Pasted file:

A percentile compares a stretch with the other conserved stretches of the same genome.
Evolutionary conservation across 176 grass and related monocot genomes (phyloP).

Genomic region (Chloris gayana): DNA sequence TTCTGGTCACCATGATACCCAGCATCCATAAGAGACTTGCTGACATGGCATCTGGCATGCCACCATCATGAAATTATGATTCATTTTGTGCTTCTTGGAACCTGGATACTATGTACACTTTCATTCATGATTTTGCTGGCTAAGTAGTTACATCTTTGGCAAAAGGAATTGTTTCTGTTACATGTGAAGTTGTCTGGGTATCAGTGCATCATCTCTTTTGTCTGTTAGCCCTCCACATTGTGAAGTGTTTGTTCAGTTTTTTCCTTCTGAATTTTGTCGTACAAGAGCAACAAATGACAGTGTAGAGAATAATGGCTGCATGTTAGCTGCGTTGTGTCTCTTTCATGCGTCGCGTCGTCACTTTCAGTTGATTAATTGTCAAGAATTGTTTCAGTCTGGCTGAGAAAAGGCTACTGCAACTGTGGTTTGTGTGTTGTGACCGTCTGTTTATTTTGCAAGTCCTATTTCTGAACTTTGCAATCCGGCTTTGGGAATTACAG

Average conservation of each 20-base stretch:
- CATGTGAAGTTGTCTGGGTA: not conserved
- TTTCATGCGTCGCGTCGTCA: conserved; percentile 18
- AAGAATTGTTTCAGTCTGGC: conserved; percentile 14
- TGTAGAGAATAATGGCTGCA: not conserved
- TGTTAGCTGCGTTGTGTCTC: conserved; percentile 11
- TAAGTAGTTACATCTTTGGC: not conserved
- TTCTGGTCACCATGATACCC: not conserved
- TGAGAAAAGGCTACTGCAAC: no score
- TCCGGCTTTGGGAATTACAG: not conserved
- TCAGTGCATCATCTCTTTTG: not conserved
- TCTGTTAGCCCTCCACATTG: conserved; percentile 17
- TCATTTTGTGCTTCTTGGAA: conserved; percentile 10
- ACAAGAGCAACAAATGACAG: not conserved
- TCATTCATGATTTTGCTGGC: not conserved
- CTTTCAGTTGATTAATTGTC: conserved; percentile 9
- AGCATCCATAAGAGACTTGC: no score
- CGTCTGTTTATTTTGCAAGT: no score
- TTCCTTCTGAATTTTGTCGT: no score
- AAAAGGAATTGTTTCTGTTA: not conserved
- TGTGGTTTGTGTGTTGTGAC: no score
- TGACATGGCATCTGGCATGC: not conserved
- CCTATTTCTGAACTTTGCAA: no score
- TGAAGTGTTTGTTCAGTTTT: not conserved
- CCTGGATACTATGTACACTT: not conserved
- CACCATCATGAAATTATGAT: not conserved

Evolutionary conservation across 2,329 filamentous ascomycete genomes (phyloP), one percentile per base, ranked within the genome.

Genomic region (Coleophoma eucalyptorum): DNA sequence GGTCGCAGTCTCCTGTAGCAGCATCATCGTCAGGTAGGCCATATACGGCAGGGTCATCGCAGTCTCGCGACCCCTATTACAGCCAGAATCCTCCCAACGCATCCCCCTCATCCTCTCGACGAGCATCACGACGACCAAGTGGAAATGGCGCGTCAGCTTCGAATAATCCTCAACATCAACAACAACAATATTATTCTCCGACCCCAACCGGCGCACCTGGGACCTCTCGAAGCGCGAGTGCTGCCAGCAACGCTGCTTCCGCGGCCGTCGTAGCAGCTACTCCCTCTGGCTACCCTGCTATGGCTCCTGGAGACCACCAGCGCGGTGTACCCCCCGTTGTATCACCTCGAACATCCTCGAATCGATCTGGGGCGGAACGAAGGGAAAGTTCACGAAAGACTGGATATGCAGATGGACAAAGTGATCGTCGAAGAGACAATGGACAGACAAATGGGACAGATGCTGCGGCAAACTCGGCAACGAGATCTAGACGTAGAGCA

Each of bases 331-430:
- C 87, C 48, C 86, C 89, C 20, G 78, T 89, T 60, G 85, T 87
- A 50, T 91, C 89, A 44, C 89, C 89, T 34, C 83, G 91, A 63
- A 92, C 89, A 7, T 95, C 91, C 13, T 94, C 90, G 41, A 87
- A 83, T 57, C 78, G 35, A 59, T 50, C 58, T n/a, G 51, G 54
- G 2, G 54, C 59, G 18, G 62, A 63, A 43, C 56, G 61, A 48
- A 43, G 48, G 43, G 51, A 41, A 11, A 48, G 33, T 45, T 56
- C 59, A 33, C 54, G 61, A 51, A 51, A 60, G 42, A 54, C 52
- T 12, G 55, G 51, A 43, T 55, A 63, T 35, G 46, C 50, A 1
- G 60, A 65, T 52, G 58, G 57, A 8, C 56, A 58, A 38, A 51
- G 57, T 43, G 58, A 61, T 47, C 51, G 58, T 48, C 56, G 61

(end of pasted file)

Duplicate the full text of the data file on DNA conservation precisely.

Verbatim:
A percentile compares a stretch with the other conserved stretches of the same genome.
Evolutionary conservation across 176 grass and related monocot genomes (phyloP).

Genomic region (Chloris gayana): DNA sequence TTCTGGTCACCATGATACCCAGCATCCATAAGAGACTTGCTGACATGGCATCTGGCATGCCACCATCATGAAATTATGATTCATTTTGTGCTTCTTGGAACCTGGATACTATGTACACTTTCATTCATGATTTTGCTGGCTAAGTAGTTACATCTTTGGCAAAAGGAATTGTTTCTGTTACATGTGAAGTTGTCTGGGTATCAGTGCATCATCTCTTTTGTCTGTTAGCCCTCCACATTGTGAAGTGTTTGTTCAGTTTTTTCCTTCTGAATTTTGTCGTACAAGAGCAACAAATGACAGTGTAGAGAATAATGGCTGCATGTTAGCTGCGTTGTGTCTCTTTCATGCGTCGCGTCGTCACTTTCAGTTGATTAATTGTCAAGAATTGTTTCAGTCTGGCTGAGAAAAGGCTACTGCAACTGTGGTTTGTGTGTTGTGACCGTCTGTTTATTTTGCAAGTCCTATTTCTGAACTTTGCAATCCGGCTTTGGGAATTACAG

Average conservation of each 20-base stretch:
- CATGTGAAGTTGTCTGGGTA: not conserved
- TTTCATGCGTCGCGTCGTCA: conserved; percentile 18
- AAGAATTGTTTCAGTCTGGC: conserved; percentile 14
- TGTAGAGAATAATGGCTGCA: not conserved
- TGTTAGCTGCGTTGTGTCTC: conserved; percentile 11
- TAAGTAGTTACATCTTTGGC: not conserved
- TTCTGGTCACCATGATACCC: not conserved
- TGAGAAAAGGCTACTGCAAC: no score
- TCCGGCTTTGGGAATTACAG: not conserved
- TCAGTGCATCATCTCTTTTG: not conserved
- TCTGTTAGCCCTCCACATTG: conserved; percentile 17
- TCATTTTGTGCTTCTTGGAA: conserved; percentile 10
- ACAAGAGCAACAAATGACAG: not conserved
- TCATTCATGATTTTGCTGGC: not conserved
- CTTTCAGTTGATTAATTGTC: conserved; percentile 9
- AGCATCCATAAGAGACTTGC: no score
- CGTCTGTTTATTTTGCAAGT: no score
- TTCCTTCTGAATTTTGTCGT: no score
- AAAAGGAATTGTTTCTGTTA: not conserved
- TGTGGTTTGTGTGTTGTGAC: no score
- TGACATGGCATCTGGCATGC: not conserved
- CCTATTTCTGAACTTTGCAA: no score
- TGAAGTGTTTGTTCAGTTTT: not conserved
- CCTGGATACTATGTACACTT: not conserved
- CACCATCATGAAATTATGAT: not conserved

Evolutionary conservation across 2,329 filamentous ascomycete genomes (phyloP), one percentile per base, ranked within the genome.

Genomic region (Coleophoma eucalyptorum): DNA sequence GGTCGCAGTCTCCTGTAGCAGCATCATCGTCAGGTAGGCCATATACGGCAGGGTCATCGCAGTCTCGCGACCCCTATTACAGCCAGAATCCTCCCAACGCATCCCCCTCATCCTCTCGACGAGCATCACGACGACCAAGTGGAAATGGCGCGTCAGCTTCGAATAATCCTCAACATCAACAACAACAATATTATTCTCCGACCCCAACCGGCGCACCTGGGACCTCTCGAAGCGCGAGTGCTGCCAGCAACGCTGCTTCCGCGGCCGTCGTAGCAGCTACTCCCTCTGGCTACCCTGCTATGGCTCCTGGAGACCACCAGCGCGGTGTACCCCCCGTTGTATCACCTCGAACATCCTCGAATCGATCTGGGGCGGAACGAAGGGAAAGTTCACGAAAGACTGGATATGCAGATGGACAAAGTGATCGTCGAAGAGACAATGGACAGACAAATGGGACAGATGCTGCGGCAAACTCGGCAACGAGATCTAGACGTAGAGCA

Each of bases 331-430:
- C 87, C 48, C 86, C 89, C 20, G 78, T 89, T 60, G 85, T 87
- A 50, T 91, C 89, A 44, C 89, C 89, T 34, C 83, G 91, A 63
- A 92, C 89, A 7, T 95, C 91, C 13, T 94, C 90, G 41, A 87
- A 83, T 57, C 78, G 35, A 59, T 50, C 58, T n/a, G 51, G 54
- G 2, G 54, C 59, G 18, G 62, A 63, A 43, C 56, G 61, A 48
- A 43, G 48, G 43, G 51, A 41, A 11, A 48, G 33, T 45, T 56
- C 59, A 33, C 54, G 61, A 51, A 51, A 60, G 42, A 54, C 52
- T 12, G 55, G 51, A 43, T 55, A 63, T 35, G 46, C 50, A 1
- G 60, A 65, T 52, G 58, G 57, A 8, C 56, A 58, A 38, A 51
- G 57, T 43, G 58, A 61, T 47, C 51, G 58, T 48, C 56, G 61